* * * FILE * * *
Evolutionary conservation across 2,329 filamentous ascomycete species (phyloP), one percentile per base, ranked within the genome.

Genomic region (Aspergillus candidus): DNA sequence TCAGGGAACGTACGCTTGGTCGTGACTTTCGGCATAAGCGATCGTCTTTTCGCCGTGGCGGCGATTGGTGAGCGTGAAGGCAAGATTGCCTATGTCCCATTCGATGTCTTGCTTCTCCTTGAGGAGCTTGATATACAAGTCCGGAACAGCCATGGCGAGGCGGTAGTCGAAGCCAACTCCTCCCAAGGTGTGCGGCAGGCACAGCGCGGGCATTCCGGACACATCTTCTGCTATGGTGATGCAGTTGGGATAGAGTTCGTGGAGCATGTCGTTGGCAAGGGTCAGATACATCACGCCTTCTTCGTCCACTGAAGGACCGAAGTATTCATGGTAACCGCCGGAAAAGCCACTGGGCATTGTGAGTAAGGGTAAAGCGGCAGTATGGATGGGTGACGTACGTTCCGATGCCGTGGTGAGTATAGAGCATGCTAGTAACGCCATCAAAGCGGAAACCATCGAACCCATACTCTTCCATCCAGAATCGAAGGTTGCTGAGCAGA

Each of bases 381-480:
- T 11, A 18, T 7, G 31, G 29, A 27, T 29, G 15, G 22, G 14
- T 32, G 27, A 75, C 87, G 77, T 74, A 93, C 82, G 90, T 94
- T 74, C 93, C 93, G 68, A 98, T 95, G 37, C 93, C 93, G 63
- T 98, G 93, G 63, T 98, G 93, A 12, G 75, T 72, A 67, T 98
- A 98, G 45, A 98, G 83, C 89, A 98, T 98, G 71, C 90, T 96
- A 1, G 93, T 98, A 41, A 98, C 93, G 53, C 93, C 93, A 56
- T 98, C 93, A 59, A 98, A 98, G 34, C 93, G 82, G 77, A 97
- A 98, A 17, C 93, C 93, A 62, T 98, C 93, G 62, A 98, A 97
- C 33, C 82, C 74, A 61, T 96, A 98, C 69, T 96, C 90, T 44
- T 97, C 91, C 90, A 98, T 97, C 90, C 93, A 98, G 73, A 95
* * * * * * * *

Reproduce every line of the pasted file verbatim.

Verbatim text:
Evolutionary conservation across 2,329 filamentous ascomycete species (phyloP), one percentile per base, ranked within the genome.

Genomic region (Aspergillus candidus): DNA sequence TCAGGGAACGTACGCTTGGTCGTGACTTTCGGCATAAGCGATCGTCTTTTCGCCGTGGCGGCGATTGGTGAGCGTGAAGGCAAGATTGCCTATGTCCCATTCGATGTCTTGCTTCTCCTTGAGGAGCTTGATATACAAGTCCGGAACAGCCATGGCGAGGCGGTAGTCGAAGCCAACTCCTCCCAAGGTGTGCGGCAGGCACAGCGCGGGCATTCCGGACACATCTTCTGCTATGGTGATGCAGTTGGGATAGAGTTCGTGGAGCATGTCGTTGGCAAGGGTCAGATACATCACGCCTTCTTCGTCCACTGAAGGACCGAAGTATTCATGGTAACCGCCGGAAAAGCCACTGGGCATTGTGAGTAAGGGTAAAGCGGCAGTATGGATGGGTGACGTACGTTCCGATGCCGTGGTGAGTATAGAGCATGCTAGTAACGCCATCAAAGCGGAAACCATCGAACCCATACTCTTCCATCCAGAATCGAAGGTTGCTGAGCAGA

Each of bases 381-480:
- T 11, A 18, T 7, G 31, G 29, A 27, T 29, G 15, G 22, G 14
- T 32, G 27, A 75, C 87, G 77, T 74, A 93, C 82, G 90, T 94
- T 74, C 93, C 93, G 68, A 98, T 95, G 37, C 93, C 93, G 63
- T 98, G 93, G 63, T 98, G 93, A 12, G 75, T 72, A 67, T 98
- A 98, G 45, A 98, G 83, C 89, A 98, T 98, G 71, C 90, T 96
- A 1, G 93, T 98, A 41, A 98, C 93, G 53, C 93, C 93, A 56
- T 98, C 93, A 59, A 98, A 98, G 34, C 93, G 82, G 77, A 97
- A 98, A 17, C 93, C 93, A 62, T 98, C 93, G 62, A 98, A 97
- C 33, C 82, C 74, A 61, T 96, A 98, C 69, T 96, C 90, T 44
- T 97, C 91, C 90, A 98, T 97, C 90, C 93, A 98, G 73, A 95